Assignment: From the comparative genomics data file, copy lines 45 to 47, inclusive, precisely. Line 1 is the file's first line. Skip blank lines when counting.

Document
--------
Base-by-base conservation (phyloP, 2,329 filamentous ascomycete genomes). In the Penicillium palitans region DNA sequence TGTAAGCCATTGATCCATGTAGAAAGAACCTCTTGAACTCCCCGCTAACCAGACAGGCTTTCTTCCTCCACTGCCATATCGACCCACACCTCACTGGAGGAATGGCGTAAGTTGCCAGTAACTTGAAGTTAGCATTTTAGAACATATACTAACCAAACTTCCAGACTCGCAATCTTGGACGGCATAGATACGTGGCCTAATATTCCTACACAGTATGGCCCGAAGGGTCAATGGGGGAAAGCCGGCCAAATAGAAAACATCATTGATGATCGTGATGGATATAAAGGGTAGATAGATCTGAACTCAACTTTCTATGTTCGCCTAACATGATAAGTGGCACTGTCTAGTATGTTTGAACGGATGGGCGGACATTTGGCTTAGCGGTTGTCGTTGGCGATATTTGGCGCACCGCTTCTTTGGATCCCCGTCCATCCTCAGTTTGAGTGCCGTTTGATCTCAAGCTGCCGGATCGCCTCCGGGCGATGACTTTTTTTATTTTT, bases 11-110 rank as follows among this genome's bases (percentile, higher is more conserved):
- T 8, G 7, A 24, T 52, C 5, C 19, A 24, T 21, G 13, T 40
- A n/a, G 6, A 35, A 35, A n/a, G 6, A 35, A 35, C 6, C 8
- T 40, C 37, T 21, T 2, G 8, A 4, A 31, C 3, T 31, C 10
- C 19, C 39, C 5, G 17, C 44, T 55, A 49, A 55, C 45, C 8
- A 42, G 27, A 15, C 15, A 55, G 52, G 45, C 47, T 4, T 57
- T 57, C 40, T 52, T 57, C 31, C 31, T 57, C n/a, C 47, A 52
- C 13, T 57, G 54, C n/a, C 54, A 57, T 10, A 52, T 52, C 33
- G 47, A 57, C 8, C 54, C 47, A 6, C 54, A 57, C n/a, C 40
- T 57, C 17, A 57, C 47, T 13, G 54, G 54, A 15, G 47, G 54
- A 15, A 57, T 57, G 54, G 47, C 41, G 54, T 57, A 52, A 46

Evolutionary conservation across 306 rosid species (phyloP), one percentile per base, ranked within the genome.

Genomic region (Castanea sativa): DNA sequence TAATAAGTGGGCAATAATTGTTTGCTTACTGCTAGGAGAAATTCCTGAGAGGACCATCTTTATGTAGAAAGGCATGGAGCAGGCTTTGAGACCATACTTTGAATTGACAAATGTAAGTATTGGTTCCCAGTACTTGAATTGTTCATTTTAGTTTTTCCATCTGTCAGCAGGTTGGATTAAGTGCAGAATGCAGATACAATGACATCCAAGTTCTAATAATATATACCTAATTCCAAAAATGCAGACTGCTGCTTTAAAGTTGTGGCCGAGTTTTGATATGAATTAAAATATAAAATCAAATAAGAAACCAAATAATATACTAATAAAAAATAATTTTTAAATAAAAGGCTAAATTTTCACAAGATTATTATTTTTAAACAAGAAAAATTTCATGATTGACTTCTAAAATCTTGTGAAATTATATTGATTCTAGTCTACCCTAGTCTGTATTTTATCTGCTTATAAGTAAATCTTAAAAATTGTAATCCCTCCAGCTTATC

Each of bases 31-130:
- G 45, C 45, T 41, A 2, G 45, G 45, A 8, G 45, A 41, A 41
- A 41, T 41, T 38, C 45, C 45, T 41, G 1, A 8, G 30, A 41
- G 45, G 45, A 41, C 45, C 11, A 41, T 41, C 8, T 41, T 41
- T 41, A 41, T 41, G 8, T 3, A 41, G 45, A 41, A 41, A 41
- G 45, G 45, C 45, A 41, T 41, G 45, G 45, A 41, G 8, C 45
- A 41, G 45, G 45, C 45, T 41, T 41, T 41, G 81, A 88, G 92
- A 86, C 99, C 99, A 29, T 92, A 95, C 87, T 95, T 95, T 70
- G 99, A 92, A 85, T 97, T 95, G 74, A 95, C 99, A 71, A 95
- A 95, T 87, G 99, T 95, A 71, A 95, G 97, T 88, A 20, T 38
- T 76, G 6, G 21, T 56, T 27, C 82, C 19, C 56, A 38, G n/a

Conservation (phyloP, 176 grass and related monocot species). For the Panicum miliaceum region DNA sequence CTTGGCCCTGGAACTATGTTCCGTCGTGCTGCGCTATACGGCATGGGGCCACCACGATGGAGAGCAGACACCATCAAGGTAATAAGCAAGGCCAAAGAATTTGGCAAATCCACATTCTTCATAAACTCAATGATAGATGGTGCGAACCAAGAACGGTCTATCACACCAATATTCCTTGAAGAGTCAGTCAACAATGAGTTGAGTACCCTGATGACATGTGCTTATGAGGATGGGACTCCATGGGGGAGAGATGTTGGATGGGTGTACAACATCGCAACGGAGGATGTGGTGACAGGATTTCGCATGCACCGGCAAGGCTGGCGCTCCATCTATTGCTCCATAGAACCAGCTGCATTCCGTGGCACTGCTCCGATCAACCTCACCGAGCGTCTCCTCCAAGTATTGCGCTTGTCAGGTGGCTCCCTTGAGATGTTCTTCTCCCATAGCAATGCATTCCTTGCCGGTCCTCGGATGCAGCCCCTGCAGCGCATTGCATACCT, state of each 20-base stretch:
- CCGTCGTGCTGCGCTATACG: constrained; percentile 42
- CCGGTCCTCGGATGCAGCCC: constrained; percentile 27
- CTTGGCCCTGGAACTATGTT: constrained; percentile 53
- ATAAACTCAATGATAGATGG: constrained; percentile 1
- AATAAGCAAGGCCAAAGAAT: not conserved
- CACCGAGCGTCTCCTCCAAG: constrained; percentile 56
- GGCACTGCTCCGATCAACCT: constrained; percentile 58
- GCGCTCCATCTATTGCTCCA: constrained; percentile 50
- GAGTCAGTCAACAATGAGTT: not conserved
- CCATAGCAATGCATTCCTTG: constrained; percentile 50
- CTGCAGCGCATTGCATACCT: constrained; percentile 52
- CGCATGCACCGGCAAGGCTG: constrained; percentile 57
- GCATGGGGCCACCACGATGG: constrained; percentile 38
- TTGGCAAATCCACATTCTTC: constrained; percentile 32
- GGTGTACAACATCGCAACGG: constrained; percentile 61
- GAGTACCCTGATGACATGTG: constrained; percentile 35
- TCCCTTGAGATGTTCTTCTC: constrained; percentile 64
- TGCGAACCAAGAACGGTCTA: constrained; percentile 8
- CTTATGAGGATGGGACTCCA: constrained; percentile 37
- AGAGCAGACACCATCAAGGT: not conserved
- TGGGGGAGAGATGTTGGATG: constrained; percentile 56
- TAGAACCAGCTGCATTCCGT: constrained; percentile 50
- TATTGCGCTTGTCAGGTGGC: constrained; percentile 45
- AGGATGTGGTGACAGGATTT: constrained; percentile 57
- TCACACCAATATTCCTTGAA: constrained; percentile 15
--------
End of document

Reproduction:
- AGAGCAGACACCATCAAGGT: not conserved
- TGGGGGAGAGATGTTGGATG: constrained; percentile 56
- TAGAACCAGCTGCATTCCGT: constrained; percentile 50